By Stan Paul
For Michael Storper, one way to make the world a better place is by understanding its geographies — something he has spent a career in academia pursuing.
Storper’s efforts and achievements in the field of geography were rewarded this month in London. The Distinguished Professor of Regional and International Development in the UCLA Luskin Department of Urban Planning received the 2016 Gold “Founder’s Medal” from the Royal Geographical Society (with the Institute of British Geographers, IBG).
Storper received the award, considered one of the most prestigious in the field of geography worldwide — and approved by Queen Elizabeth II — for his “pioneering” research in economic geography. The international honor, which has been awarded since the 1830s, includes a long list of famous names in exploration and world geography.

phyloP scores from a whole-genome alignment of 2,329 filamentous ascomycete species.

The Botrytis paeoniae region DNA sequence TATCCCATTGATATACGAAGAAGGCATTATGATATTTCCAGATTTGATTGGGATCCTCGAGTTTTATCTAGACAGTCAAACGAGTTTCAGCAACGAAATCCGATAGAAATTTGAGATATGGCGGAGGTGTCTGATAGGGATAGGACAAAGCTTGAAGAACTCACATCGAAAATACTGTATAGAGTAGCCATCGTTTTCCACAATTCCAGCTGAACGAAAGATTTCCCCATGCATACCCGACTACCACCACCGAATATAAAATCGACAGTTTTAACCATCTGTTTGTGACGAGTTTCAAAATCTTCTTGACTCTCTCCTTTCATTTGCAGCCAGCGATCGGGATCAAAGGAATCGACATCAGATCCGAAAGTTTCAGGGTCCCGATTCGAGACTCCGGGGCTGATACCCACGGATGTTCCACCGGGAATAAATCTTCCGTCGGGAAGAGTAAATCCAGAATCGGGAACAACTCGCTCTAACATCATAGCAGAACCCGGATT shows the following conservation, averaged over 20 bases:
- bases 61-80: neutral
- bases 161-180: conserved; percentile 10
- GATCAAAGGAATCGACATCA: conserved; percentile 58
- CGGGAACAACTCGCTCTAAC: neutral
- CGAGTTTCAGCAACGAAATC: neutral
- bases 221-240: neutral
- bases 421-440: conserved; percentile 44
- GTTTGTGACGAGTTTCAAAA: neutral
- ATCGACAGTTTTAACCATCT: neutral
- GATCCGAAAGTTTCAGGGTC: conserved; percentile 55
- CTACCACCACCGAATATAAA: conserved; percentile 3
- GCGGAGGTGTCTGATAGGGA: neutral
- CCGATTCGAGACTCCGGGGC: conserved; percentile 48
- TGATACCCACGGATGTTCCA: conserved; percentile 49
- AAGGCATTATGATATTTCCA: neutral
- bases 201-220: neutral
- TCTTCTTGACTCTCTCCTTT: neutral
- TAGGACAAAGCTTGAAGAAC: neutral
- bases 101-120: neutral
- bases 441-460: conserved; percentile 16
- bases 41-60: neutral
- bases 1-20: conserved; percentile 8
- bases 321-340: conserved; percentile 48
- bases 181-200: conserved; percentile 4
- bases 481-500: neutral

“Michael Storper’s research has enhanced our understanding of the significance of the region and the importance of regional economies,” Nicholas Crane, president of the Royal Geographical Society (with IGB), said earlier this spring when he announced the society’s award recipients.
At the awards ceremony, held at the society’s annual meeting, Storper spoke about the honor and continuing importance of geography today.
“Geography’s scientific progress in explaining both differentiation and exchange has been nothing short of astonishing in the last few decades,” Storper said. “We can tease out people and place relationships with models and evidence we never had before. And this links our purpose in this world.”